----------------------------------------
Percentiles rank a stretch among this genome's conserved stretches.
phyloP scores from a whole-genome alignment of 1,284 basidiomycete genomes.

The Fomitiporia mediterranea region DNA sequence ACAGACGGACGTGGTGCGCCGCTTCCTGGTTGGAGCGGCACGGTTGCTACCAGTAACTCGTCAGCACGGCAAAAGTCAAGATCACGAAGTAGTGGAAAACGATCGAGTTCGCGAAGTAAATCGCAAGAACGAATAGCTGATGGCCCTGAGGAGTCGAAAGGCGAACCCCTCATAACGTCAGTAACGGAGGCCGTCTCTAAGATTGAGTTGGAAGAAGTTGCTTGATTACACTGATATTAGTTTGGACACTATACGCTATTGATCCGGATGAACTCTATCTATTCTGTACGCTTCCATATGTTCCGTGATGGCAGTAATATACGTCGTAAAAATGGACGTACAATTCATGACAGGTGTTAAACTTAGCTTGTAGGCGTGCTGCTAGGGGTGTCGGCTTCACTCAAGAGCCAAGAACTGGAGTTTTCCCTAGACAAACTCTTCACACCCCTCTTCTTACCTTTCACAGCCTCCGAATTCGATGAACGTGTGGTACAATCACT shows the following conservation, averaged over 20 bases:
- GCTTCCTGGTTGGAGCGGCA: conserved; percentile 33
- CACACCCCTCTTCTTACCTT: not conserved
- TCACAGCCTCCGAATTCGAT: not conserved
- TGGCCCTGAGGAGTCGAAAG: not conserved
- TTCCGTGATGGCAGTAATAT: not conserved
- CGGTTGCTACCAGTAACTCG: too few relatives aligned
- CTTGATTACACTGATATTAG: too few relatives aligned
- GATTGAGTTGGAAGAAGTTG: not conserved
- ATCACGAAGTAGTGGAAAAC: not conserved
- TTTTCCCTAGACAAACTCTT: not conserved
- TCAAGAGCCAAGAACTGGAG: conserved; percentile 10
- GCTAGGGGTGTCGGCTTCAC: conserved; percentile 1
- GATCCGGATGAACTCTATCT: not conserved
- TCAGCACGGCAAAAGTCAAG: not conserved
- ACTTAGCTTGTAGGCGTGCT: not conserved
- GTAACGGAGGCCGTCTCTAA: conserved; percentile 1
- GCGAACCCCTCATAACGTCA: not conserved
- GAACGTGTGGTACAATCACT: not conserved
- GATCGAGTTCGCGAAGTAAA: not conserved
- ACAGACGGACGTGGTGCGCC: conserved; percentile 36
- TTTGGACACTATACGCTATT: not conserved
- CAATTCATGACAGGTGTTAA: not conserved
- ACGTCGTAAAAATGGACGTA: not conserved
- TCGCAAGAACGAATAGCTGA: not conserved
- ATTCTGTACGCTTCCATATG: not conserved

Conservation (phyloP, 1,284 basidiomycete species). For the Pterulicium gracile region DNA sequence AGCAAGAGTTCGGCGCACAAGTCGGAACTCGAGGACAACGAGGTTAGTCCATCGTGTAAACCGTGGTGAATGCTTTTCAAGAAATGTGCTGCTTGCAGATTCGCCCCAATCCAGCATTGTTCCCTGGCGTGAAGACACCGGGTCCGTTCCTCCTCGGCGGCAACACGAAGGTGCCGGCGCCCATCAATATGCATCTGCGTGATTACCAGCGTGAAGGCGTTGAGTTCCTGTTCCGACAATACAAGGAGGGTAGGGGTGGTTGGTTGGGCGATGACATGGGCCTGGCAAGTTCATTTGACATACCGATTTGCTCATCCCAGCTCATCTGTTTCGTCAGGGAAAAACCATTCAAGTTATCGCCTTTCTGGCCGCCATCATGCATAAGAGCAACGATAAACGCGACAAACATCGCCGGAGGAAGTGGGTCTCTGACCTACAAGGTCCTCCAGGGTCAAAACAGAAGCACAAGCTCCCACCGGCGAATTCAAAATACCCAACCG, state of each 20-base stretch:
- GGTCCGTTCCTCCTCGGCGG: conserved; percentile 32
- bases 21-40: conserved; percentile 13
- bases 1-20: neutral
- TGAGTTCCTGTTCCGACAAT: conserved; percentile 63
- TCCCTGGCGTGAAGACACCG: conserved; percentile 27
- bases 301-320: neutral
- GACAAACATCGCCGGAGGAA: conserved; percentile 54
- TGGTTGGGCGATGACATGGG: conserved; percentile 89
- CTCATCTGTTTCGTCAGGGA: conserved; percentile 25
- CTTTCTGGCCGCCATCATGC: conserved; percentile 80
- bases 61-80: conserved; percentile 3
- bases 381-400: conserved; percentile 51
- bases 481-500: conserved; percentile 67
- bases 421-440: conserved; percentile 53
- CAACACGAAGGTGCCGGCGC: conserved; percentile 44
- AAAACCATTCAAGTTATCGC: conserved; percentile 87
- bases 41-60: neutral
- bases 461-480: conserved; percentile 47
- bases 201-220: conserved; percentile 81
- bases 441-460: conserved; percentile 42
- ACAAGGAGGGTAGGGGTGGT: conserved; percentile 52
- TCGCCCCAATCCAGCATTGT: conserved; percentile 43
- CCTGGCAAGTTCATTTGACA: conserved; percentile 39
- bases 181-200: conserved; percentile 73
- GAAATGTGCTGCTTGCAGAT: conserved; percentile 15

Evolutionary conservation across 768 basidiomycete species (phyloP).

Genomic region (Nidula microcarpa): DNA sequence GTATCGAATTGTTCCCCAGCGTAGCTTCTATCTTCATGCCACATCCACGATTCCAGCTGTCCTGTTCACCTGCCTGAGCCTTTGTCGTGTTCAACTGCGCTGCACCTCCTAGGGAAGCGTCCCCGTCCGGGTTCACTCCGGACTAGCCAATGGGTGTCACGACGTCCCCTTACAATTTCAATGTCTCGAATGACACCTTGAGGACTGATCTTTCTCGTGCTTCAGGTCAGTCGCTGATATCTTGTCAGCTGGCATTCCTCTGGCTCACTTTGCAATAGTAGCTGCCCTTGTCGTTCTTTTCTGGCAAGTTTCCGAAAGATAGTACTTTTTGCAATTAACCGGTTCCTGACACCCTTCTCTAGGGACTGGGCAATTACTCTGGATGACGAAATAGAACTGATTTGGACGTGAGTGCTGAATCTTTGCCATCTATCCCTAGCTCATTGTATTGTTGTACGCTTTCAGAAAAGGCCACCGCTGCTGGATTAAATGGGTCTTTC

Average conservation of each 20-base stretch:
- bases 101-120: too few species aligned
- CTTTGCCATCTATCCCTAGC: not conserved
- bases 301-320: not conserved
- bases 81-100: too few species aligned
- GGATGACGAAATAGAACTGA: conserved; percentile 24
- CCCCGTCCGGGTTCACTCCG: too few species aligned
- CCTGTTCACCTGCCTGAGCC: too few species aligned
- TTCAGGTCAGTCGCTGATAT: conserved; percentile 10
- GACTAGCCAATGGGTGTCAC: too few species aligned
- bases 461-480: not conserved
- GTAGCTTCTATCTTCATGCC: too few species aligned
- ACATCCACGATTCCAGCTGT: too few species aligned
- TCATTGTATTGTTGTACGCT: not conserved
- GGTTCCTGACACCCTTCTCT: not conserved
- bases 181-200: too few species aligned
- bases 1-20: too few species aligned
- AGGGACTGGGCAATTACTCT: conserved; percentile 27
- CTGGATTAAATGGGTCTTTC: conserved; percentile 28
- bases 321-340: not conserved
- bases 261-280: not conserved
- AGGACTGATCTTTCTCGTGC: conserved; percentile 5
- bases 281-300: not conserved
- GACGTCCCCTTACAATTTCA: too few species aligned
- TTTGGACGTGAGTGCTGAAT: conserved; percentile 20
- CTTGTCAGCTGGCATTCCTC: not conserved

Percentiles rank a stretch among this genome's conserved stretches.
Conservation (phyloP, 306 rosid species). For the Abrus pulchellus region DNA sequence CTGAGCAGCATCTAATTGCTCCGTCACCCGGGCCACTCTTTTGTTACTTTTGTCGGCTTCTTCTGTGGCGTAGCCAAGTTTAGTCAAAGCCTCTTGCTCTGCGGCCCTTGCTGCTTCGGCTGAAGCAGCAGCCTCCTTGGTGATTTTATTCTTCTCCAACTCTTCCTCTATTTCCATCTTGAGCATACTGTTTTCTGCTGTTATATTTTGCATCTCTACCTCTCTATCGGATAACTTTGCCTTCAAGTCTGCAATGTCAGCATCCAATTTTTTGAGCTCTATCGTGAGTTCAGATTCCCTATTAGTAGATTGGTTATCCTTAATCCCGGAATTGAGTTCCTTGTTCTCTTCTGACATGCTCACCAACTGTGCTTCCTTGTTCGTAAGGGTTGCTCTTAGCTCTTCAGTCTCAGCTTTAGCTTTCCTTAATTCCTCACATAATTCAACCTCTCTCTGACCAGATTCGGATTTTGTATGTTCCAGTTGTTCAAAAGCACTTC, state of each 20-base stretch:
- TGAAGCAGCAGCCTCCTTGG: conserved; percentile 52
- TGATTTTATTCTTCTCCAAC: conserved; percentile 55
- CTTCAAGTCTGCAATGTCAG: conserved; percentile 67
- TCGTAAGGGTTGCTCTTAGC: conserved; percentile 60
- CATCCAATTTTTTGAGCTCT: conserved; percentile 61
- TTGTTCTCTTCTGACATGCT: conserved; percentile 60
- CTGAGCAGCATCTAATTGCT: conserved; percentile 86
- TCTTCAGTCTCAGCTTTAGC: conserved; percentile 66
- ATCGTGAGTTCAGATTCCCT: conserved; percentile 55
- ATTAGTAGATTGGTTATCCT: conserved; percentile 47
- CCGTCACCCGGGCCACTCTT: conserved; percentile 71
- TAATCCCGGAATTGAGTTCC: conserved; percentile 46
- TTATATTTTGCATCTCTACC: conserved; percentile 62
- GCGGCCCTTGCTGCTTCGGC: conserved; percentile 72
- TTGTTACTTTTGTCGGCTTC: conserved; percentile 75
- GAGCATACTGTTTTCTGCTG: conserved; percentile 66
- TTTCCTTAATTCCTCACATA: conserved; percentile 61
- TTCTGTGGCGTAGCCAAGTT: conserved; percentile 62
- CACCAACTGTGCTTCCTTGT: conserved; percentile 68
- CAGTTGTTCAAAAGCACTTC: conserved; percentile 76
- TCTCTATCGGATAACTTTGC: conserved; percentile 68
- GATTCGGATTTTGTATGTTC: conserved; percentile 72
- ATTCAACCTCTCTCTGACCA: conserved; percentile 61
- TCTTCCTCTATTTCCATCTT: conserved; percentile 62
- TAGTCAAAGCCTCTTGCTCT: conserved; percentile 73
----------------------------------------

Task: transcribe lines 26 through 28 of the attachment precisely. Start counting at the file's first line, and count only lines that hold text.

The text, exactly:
- ACGTCGTAAAAATGGACGTA: not conserved
- TCGCAAGAACGAATAGCTGA: not conserved
- ATTCTGTACGCTTCCATATG: not conserved